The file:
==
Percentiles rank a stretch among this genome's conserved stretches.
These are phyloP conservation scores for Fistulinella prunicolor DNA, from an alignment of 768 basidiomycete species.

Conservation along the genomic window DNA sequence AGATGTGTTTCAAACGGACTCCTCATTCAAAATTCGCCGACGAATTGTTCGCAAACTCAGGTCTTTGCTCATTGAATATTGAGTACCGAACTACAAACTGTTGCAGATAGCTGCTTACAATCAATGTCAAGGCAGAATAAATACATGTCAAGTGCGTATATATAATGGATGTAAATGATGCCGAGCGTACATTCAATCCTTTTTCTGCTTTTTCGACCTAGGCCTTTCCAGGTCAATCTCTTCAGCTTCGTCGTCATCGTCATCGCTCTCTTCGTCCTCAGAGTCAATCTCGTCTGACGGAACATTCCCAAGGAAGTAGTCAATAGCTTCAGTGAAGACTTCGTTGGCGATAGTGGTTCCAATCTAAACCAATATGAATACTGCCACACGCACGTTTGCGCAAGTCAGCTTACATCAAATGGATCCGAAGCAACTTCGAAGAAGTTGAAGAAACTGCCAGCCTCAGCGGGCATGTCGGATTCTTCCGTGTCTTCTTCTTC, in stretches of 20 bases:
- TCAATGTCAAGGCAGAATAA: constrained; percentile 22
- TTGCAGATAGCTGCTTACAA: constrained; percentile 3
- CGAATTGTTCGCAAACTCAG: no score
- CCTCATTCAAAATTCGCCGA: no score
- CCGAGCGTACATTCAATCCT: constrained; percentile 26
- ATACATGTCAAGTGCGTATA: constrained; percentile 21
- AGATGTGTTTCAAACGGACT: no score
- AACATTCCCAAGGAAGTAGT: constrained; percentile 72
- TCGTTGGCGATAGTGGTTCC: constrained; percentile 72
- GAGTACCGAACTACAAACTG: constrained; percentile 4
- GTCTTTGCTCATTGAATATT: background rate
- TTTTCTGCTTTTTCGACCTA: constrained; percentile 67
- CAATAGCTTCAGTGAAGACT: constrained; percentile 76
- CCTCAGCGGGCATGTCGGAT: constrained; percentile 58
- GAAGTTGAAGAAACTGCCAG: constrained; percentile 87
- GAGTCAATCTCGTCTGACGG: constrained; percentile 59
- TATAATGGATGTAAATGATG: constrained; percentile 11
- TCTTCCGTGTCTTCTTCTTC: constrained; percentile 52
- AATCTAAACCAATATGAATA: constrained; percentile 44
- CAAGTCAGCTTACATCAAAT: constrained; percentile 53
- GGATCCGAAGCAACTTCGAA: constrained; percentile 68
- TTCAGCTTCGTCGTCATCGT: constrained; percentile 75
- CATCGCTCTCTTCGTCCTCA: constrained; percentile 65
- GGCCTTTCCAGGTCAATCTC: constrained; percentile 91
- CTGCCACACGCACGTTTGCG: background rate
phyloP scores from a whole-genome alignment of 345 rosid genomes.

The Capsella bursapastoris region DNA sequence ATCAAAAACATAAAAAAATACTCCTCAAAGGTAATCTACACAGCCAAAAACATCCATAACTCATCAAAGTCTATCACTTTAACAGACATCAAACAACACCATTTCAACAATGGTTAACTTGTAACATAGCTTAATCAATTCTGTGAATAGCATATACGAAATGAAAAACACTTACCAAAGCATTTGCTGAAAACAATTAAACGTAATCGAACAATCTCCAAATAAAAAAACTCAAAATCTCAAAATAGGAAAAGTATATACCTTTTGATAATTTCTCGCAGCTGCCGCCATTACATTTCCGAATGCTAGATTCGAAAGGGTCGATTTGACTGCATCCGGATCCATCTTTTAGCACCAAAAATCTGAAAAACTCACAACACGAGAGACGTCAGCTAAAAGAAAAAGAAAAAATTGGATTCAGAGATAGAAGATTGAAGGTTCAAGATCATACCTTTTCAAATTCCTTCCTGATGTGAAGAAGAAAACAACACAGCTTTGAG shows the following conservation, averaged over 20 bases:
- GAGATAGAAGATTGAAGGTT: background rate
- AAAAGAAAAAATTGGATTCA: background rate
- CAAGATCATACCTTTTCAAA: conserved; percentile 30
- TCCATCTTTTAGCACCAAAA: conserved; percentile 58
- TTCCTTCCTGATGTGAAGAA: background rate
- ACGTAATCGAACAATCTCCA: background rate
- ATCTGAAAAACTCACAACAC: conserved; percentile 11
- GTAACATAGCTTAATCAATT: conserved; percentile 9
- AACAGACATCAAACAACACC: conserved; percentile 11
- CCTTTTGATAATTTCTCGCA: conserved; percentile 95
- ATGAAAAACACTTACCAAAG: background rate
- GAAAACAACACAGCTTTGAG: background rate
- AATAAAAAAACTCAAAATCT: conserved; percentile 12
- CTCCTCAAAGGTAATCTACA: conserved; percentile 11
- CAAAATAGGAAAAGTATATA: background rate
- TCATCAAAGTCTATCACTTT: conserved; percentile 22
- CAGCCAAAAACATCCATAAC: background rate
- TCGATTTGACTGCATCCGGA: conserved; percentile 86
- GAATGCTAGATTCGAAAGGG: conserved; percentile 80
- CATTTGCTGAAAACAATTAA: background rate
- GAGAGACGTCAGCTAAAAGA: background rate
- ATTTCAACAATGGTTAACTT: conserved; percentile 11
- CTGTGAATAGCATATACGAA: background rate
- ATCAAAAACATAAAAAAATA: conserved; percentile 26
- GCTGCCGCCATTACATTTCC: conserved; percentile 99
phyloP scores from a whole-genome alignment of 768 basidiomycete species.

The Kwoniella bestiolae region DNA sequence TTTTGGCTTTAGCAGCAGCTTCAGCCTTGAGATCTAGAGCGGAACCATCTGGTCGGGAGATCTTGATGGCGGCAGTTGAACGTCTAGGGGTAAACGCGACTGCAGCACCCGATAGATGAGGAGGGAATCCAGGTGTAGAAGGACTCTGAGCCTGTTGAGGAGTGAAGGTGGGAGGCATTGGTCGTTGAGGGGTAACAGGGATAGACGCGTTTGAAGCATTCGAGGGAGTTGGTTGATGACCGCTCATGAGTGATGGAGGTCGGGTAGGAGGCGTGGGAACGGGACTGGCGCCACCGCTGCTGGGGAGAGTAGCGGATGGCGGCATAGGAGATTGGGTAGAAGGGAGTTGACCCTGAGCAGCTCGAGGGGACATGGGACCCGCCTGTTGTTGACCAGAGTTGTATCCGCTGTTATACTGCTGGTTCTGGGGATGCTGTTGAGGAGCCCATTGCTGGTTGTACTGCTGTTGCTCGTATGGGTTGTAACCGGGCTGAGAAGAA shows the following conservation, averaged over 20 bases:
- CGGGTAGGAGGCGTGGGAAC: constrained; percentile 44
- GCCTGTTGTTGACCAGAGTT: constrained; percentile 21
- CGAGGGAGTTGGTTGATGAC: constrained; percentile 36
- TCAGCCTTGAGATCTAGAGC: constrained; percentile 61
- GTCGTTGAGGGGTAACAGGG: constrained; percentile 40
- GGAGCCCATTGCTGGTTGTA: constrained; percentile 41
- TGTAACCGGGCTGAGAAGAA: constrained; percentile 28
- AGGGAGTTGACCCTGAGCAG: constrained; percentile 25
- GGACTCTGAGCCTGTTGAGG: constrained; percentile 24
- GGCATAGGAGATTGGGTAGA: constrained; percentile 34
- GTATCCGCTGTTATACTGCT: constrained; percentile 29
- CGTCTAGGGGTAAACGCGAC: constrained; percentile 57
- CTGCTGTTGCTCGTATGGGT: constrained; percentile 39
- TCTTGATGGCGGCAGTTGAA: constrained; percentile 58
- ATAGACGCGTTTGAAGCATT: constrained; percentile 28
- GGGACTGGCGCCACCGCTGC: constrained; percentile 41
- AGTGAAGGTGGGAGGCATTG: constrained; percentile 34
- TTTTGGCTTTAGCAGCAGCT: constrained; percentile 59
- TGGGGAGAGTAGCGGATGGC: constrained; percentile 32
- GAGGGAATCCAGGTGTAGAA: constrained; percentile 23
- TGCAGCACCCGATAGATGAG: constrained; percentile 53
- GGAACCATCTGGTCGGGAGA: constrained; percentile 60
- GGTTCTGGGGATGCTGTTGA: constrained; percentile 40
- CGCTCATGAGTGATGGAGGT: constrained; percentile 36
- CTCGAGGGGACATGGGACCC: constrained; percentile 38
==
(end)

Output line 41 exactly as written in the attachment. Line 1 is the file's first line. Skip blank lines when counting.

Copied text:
- ATGAAAAACACTTACCAAAG: background rate